The tyranny of the majority is one of the most frequently discussed problems of democracy in political theory. It arises when winning majorities are fixed and permanent, and there are no checks on the majority’s ability to dominate the minority. In this project, we investigate the effects of communication on the occurrence of majority domination. Theoretically, communication cuts both ways.
On the one hand, forming and maintaining a coalition requires coordination between individuals, which is barely accomplishable without opportunities to communicate. On the other hand, communication strengthens pro-social orientations in groups and should thus prevent the permanent exclusion of minorities. We argue that the pro-social effects of communication dominate when communication is public whereas exclusive majorities form under private communication.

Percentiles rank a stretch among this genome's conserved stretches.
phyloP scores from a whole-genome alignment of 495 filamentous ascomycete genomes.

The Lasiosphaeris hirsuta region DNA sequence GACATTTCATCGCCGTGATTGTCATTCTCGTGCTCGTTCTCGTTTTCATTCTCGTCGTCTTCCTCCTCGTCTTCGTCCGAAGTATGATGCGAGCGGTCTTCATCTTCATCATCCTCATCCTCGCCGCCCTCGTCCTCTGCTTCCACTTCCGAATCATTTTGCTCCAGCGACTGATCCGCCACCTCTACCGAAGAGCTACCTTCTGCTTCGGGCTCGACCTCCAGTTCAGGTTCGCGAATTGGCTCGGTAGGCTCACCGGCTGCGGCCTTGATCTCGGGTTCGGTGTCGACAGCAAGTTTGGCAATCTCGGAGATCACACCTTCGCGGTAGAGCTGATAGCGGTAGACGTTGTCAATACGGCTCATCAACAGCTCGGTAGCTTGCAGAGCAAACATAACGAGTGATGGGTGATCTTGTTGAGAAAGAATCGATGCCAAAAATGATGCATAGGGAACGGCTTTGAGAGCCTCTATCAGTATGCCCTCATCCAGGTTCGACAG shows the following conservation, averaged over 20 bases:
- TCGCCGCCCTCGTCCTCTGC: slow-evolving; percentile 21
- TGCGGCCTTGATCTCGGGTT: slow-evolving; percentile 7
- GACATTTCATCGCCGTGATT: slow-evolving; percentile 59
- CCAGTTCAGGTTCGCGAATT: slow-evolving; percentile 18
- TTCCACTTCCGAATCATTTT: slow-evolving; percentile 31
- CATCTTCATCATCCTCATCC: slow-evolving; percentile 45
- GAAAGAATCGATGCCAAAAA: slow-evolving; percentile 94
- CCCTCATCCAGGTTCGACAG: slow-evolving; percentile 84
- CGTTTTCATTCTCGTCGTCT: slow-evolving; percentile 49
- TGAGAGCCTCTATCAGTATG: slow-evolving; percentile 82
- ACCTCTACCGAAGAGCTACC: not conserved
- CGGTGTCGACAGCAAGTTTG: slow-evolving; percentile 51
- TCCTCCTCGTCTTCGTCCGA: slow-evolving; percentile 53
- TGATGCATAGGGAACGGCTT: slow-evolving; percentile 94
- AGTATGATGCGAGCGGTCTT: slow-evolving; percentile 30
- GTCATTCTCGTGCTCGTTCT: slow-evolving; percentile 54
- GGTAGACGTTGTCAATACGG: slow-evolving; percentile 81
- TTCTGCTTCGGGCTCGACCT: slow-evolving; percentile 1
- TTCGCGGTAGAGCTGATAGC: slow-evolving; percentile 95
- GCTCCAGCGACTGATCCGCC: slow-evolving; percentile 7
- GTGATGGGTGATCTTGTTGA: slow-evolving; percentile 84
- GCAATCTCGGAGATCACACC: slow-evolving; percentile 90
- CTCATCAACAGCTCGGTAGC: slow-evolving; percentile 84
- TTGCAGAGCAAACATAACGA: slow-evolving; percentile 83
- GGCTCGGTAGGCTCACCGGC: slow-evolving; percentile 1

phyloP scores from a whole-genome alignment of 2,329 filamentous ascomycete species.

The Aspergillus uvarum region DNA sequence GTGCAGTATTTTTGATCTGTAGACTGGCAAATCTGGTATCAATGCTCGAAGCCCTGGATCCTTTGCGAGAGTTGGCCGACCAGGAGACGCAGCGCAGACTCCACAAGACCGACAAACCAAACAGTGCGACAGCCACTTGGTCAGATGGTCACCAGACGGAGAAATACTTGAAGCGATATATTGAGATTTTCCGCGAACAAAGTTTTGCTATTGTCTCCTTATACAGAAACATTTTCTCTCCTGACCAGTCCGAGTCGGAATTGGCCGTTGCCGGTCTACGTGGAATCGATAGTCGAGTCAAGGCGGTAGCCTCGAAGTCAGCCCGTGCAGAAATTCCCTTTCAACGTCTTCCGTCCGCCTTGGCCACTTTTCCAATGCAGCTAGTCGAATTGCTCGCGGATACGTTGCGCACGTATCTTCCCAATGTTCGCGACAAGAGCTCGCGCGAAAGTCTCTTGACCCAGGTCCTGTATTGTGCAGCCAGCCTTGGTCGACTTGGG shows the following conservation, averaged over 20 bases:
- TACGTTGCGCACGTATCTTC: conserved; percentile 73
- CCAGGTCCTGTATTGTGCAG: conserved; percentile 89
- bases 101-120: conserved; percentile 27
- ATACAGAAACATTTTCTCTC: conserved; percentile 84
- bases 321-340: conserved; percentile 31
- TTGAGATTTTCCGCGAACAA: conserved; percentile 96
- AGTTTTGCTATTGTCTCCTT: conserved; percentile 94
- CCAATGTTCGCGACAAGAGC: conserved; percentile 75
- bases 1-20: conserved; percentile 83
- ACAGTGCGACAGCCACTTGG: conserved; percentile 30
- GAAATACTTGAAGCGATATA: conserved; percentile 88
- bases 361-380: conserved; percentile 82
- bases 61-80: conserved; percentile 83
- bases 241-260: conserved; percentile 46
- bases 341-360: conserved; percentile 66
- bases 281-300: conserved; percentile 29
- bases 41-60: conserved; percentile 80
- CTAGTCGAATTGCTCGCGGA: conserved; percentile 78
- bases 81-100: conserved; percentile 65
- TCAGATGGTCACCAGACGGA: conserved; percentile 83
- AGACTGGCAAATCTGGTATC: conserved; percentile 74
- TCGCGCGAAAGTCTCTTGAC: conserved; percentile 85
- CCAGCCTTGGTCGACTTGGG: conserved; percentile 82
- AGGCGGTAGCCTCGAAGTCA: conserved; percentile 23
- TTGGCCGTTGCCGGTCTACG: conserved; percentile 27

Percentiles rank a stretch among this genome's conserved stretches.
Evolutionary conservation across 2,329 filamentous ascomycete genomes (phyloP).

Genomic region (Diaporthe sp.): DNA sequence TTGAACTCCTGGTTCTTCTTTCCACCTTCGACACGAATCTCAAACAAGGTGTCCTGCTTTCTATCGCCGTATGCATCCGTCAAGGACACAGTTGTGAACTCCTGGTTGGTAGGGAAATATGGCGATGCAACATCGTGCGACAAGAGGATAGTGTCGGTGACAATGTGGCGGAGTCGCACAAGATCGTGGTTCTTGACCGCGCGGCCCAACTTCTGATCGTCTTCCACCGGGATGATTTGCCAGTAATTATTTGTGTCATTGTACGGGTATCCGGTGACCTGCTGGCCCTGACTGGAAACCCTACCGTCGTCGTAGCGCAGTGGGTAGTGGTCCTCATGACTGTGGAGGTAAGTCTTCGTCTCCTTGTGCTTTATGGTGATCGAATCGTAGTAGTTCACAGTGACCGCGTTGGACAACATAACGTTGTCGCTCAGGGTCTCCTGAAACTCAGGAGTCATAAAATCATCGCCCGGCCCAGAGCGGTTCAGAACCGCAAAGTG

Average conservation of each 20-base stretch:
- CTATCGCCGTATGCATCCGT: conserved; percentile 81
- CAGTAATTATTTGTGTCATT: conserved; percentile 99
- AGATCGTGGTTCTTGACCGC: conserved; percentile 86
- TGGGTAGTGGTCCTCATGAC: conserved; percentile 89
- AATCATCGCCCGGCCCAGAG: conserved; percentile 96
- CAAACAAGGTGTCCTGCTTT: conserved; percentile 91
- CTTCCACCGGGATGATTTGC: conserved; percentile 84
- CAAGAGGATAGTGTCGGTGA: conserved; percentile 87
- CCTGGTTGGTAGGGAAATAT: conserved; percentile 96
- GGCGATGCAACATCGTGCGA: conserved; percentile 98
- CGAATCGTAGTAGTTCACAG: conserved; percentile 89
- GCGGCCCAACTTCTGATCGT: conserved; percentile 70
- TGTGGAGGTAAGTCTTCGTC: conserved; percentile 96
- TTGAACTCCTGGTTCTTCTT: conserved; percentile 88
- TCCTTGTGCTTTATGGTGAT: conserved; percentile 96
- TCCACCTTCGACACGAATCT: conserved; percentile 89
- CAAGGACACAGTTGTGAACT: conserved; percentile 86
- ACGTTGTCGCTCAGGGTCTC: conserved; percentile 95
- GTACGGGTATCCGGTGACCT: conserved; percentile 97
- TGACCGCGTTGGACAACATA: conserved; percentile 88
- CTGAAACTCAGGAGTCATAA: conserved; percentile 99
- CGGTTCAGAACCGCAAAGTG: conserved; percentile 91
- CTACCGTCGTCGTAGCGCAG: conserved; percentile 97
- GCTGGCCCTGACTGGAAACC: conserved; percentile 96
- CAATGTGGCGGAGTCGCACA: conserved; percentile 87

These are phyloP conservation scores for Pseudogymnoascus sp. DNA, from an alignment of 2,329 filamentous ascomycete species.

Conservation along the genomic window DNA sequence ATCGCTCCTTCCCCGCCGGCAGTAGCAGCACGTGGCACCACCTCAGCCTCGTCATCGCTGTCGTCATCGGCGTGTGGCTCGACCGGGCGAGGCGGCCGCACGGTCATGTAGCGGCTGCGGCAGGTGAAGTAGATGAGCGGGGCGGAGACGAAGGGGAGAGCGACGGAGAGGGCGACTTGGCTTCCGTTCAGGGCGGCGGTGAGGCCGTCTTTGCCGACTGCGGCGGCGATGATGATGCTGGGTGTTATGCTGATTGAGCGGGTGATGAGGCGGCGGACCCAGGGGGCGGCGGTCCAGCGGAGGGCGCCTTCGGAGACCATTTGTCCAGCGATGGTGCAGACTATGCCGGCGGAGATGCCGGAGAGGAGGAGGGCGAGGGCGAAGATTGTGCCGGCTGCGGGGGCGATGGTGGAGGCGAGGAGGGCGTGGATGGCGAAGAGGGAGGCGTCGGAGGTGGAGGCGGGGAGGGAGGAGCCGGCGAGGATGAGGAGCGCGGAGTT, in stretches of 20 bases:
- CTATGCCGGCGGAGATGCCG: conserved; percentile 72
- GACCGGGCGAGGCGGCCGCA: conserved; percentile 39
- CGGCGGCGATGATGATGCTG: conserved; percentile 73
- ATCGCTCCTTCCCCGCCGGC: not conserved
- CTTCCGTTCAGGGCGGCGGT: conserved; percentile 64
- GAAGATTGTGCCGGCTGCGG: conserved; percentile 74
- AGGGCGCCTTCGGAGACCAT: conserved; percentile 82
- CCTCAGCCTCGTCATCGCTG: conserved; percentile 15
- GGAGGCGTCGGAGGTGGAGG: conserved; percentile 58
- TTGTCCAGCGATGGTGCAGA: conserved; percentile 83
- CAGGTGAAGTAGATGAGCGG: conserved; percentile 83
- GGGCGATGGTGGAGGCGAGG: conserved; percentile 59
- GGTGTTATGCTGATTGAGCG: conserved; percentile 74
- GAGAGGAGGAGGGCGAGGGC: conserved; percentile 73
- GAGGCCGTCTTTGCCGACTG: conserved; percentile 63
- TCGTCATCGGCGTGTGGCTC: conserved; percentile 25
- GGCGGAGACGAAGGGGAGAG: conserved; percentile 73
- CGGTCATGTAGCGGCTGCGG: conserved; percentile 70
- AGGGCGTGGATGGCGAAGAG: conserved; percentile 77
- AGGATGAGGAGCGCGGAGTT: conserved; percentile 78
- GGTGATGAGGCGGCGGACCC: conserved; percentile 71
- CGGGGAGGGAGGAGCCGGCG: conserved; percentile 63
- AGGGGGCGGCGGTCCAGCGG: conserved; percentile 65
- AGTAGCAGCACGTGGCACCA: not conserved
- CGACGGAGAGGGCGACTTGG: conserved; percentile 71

We test our claim in a series of laboratory experiments where five-member committees make distributional decisions using the voting mechanism ‘voting by veto’. Communication is our treatment variable. Compared to a baseline treatment without communication, groups distribute benefits more equally when they have the opportunity to communicate in a public chat. When communication is private, however, we see the formation of majority coalitions that exclude a minority of group members from the distribution of benefits.
The colloquia are organised by the Centre for Experimental Social Sciences.